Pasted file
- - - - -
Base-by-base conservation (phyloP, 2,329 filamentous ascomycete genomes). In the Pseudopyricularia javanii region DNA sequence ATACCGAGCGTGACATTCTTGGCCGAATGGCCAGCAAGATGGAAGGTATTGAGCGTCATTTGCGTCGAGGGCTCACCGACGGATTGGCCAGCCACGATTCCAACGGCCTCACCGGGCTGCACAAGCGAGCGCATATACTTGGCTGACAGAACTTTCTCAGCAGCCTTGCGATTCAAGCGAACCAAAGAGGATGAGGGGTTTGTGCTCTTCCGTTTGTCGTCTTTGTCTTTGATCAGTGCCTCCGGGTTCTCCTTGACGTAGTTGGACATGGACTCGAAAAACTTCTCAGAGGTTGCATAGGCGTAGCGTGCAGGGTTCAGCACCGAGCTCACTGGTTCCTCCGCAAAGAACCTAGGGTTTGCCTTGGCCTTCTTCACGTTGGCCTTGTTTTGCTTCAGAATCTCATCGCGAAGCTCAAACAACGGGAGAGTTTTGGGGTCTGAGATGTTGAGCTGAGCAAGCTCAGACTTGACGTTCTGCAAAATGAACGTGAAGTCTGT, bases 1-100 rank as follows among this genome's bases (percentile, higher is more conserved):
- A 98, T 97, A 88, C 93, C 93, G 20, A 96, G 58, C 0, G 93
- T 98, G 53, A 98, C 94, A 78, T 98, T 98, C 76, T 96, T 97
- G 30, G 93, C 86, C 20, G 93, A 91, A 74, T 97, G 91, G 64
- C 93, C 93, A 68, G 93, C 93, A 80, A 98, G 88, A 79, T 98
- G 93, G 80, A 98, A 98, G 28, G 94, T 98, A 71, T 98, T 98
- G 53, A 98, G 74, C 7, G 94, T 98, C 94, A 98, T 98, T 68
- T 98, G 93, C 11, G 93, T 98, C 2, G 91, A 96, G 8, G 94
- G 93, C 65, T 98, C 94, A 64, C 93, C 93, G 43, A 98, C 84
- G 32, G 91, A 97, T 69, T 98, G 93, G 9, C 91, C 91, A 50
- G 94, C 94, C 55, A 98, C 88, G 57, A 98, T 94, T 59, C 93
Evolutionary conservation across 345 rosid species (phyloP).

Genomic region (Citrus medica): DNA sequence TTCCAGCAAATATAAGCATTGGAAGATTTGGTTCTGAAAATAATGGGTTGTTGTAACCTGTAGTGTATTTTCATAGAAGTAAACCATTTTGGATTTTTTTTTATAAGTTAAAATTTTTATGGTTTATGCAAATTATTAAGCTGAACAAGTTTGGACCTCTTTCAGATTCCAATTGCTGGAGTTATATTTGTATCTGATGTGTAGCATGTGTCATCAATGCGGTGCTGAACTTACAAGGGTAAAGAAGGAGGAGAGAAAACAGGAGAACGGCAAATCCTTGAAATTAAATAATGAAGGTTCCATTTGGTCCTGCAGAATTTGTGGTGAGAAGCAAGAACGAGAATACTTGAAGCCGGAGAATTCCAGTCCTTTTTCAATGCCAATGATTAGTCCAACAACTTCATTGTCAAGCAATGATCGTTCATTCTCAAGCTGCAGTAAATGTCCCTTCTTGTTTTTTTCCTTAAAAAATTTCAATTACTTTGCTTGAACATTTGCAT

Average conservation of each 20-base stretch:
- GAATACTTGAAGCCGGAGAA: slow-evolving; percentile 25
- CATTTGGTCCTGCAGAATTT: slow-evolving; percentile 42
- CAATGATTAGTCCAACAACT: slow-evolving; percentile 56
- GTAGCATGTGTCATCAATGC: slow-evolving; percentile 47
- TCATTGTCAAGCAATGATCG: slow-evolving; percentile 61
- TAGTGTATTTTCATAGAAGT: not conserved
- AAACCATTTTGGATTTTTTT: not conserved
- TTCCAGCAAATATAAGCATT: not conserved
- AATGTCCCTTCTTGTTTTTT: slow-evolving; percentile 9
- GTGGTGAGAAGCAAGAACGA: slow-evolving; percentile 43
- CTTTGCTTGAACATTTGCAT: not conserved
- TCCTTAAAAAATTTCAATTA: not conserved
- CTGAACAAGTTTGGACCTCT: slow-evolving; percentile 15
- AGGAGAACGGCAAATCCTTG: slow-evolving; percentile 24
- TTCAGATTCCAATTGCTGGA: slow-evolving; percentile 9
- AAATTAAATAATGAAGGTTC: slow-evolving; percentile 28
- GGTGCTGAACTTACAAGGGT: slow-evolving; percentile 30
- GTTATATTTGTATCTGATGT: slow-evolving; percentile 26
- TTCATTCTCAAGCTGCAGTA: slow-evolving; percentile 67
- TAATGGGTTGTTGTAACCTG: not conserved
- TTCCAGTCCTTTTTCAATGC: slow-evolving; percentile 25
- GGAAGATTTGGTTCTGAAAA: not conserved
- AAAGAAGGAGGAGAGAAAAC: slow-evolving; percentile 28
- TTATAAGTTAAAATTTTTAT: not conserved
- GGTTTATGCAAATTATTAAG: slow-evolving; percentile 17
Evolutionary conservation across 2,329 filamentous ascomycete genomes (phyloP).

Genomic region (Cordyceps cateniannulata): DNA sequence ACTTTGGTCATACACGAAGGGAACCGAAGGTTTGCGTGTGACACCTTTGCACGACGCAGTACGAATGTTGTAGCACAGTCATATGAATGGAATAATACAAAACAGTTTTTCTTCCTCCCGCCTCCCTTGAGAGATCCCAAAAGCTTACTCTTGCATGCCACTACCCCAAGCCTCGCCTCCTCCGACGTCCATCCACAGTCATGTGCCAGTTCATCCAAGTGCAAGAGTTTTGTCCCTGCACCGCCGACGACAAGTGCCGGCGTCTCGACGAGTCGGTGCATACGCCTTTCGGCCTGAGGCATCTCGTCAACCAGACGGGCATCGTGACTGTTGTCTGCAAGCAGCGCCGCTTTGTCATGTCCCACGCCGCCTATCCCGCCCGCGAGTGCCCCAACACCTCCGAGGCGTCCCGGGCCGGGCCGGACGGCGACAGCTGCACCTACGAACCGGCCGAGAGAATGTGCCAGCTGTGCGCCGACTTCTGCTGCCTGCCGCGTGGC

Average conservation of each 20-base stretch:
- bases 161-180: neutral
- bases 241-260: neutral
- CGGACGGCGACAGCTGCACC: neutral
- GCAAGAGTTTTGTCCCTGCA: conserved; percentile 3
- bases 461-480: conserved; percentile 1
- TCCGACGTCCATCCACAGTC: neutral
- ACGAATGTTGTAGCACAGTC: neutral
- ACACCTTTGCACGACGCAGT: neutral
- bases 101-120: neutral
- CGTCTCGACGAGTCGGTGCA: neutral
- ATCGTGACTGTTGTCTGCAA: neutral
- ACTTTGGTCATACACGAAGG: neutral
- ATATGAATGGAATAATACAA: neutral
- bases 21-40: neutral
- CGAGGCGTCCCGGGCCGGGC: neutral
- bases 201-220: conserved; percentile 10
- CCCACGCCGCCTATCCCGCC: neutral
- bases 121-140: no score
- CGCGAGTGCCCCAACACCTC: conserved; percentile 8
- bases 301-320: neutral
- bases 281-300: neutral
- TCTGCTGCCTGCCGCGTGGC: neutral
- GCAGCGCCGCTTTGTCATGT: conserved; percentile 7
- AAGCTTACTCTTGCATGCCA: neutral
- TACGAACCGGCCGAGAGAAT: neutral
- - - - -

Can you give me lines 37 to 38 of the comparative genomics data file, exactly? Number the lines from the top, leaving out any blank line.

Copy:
- AAAGAAGGAGGAGAGAAAAC: slow-evolving; percentile 28
- TTATAAGTTAAAATTTTTAT: not conserved